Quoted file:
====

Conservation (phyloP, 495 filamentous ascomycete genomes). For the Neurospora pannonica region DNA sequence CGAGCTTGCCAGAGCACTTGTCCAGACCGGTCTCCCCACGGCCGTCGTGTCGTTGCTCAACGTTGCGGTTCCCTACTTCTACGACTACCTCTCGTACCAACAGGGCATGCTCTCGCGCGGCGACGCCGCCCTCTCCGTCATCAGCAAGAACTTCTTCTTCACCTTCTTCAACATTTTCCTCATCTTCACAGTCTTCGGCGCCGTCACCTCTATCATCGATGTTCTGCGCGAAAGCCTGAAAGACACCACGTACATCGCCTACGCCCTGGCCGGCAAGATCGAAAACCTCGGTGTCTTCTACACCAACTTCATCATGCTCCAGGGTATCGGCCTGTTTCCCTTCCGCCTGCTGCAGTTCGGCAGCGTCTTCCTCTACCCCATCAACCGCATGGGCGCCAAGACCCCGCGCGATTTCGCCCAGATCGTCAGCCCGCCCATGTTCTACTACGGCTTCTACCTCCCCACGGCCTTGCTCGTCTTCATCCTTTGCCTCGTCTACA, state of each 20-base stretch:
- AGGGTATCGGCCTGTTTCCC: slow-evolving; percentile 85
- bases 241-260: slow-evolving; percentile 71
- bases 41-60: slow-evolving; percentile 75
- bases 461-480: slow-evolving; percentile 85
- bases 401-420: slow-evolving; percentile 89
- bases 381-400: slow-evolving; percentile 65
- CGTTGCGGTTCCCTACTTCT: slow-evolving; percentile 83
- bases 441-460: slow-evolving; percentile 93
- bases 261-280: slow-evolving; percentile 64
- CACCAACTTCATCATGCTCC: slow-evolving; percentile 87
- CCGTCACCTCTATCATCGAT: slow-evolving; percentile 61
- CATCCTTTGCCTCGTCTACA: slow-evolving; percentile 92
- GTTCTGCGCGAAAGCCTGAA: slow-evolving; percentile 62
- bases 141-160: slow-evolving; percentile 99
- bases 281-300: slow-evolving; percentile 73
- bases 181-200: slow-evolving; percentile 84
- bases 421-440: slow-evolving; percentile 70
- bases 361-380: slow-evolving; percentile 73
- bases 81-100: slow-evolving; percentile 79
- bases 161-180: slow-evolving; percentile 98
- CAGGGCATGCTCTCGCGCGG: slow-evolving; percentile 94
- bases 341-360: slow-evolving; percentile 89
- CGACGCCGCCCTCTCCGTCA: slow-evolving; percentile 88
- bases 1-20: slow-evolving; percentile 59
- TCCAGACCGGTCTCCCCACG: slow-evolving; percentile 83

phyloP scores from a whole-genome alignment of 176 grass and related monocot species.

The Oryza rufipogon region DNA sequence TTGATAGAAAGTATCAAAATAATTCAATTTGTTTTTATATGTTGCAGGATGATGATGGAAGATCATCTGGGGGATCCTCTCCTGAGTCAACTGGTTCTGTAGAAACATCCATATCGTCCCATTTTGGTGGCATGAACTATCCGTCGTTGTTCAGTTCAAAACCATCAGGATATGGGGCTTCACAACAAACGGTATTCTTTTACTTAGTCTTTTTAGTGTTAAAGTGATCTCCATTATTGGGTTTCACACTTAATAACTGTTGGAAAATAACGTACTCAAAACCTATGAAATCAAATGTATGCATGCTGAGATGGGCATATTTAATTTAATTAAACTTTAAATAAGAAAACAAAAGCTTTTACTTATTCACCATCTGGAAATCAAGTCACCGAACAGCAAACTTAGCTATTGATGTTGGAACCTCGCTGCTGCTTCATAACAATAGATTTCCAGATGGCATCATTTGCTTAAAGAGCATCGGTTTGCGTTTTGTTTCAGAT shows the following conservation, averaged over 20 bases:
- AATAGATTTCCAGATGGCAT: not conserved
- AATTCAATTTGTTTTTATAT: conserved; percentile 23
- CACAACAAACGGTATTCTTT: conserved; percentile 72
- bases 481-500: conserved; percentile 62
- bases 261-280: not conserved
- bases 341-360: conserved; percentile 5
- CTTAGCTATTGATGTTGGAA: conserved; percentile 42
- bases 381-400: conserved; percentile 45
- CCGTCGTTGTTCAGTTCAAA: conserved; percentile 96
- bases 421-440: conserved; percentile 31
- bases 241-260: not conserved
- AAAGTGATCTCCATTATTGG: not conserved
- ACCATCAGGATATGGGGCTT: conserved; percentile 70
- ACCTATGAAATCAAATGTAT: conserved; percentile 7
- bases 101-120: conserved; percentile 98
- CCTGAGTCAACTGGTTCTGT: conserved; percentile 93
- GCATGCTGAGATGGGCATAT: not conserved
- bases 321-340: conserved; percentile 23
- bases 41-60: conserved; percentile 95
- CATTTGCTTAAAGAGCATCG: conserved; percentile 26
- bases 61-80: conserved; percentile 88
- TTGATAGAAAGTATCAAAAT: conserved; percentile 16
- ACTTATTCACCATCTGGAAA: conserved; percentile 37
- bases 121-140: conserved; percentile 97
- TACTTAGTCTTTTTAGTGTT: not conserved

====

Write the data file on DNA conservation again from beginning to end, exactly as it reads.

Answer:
Conservation (phyloP, 495 filamentous ascomycete genomes). For the Neurospora pannonica region DNA sequence CGAGCTTGCCAGAGCACTTGTCCAGACCGGTCTCCCCACGGCCGTCGTGTCGTTGCTCAACGTTGCGGTTCCCTACTTCTACGACTACCTCTCGTACCAACAGGGCATGCTCTCGCGCGGCGACGCCGCCCTCTCCGTCATCAGCAAGAACTTCTTCTTCACCTTCTTCAACATTTTCCTCATCTTCACAGTCTTCGGCGCCGTCACCTCTATCATCGATGTTCTGCGCGAAAGCCTGAAAGACACCACGTACATCGCCTACGCCCTGGCCGGCAAGATCGAAAACCTCGGTGTCTTCTACACCAACTTCATCATGCTCCAGGGTATCGGCCTGTTTCCCTTCCGCCTGCTGCAGTTCGGCAGCGTCTTCCTCTACCCCATCAACCGCATGGGCGCCAAGACCCCGCGCGATTTCGCCCAGATCGTCAGCCCGCCCATGTTCTACTACGGCTTCTACCTCCCCACGGCCTTGCTCGTCTTCATCCTTTGCCTCGTCTACA, state of each 20-base stretch:
- AGGGTATCGGCCTGTTTCCC: slow-evolving; percentile 85
- bases 241-260: slow-evolving; percentile 71
- bases 41-60: slow-evolving; percentile 75
- bases 461-480: slow-evolving; percentile 85
- bases 401-420: slow-evolving; percentile 89
- bases 381-400: slow-evolving; percentile 65
- CGTTGCGGTTCCCTACTTCT: slow-evolving; percentile 83
- bases 441-460: slow-evolving; percentile 93
- bases 261-280: slow-evolving; percentile 64
- CACCAACTTCATCATGCTCC: slow-evolving; percentile 87
- CCGTCACCTCTATCATCGAT: slow-evolving; percentile 61
- CATCCTTTGCCTCGTCTACA: slow-evolving; percentile 92
- GTTCTGCGCGAAAGCCTGAA: slow-evolving; percentile 62
- bases 141-160: slow-evolving; percentile 99
- bases 281-300: slow-evolving; percentile 73
- bases 181-200: slow-evolving; percentile 84
- bases 421-440: slow-evolving; percentile 70
- bases 361-380: slow-evolving; percentile 73
- bases 81-100: slow-evolving; percentile 79
- bases 161-180: slow-evolving; percentile 98
- CAGGGCATGCTCTCGCGCGG: slow-evolving; percentile 94
- bases 341-360: slow-evolving; percentile 89
- CGACGCCGCCCTCTCCGTCA: slow-evolving; percentile 88
- bases 1-20: slow-evolving; percentile 59
- TCCAGACCGGTCTCCCCACG: slow-evolving; percentile 83

phyloP scores from a whole-genome alignment of 176 grass and related monocot species.

The Oryza rufipogon region DNA sequence TTGATAGAAAGTATCAAAATAATTCAATTTGTTTTTATATGTTGCAGGATGATGATGGAAGATCATCTGGGGGATCCTCTCCTGAGTCAACTGGTTCTGTAGAAACATCCATATCGTCCCATTTTGGTGGCATGAACTATCCGTCGTTGTTCAGTTCAAAACCATCAGGATATGGGGCTTCACAACAAACGGTATTCTTTTACTTAGTCTTTTTAGTGTTAAAGTGATCTCCATTATTGGGTTTCACACTTAATAACTGTTGGAAAATAACGTACTCAAAACCTATGAAATCAAATGTATGCATGCTGAGATGGGCATATTTAATTTAATTAAACTTTAAATAAGAAAACAAAAGCTTTTACTTATTCACCATCTGGAAATCAAGTCACCGAACAGCAAACTTAGCTATTGATGTTGGAACCTCGCTGCTGCTTCATAACAATAGATTTCCAGATGGCATCATTTGCTTAAAGAGCATCGGTTTGCGTTTTGTTTCAGAT shows the following conservation, averaged over 20 bases:
- AATAGATTTCCAGATGGCAT: not conserved
- AATTCAATTTGTTTTTATAT: conserved; percentile 23
- CACAACAAACGGTATTCTTT: conserved; percentile 72
- bases 481-500: conserved; percentile 62
- bases 261-280: not conserved
- bases 341-360: conserved; percentile 5
- CTTAGCTATTGATGTTGGAA: conserved; percentile 42
- bases 381-400: conserved; percentile 45
- CCGTCGTTGTTCAGTTCAAA: conserved; percentile 96
- bases 421-440: conserved; percentile 31
- bases 241-260: not conserved
- AAAGTGATCTCCATTATTGG: not conserved
- ACCATCAGGATATGGGGCTT: conserved; percentile 70
- ACCTATGAAATCAAATGTAT: conserved; percentile 7
- bases 101-120: conserved; percentile 98
- CCTGAGTCAACTGGTTCTGT: conserved; percentile 93
- GCATGCTGAGATGGGCATAT: not conserved
- bases 321-340: conserved; percentile 23
- bases 41-60: conserved; percentile 95
- CATTTGCTTAAAGAGCATCG: conserved; percentile 26
- bases 61-80: conserved; percentile 88
- TTGATAGAAAGTATCAAAAT: conserved; percentile 16
- ACTTATTCACCATCTGGAAA: conserved; percentile 37
- bases 121-140: conserved; percentile 97
- TACTTAGTCTTTTTAGTGTT: not conserved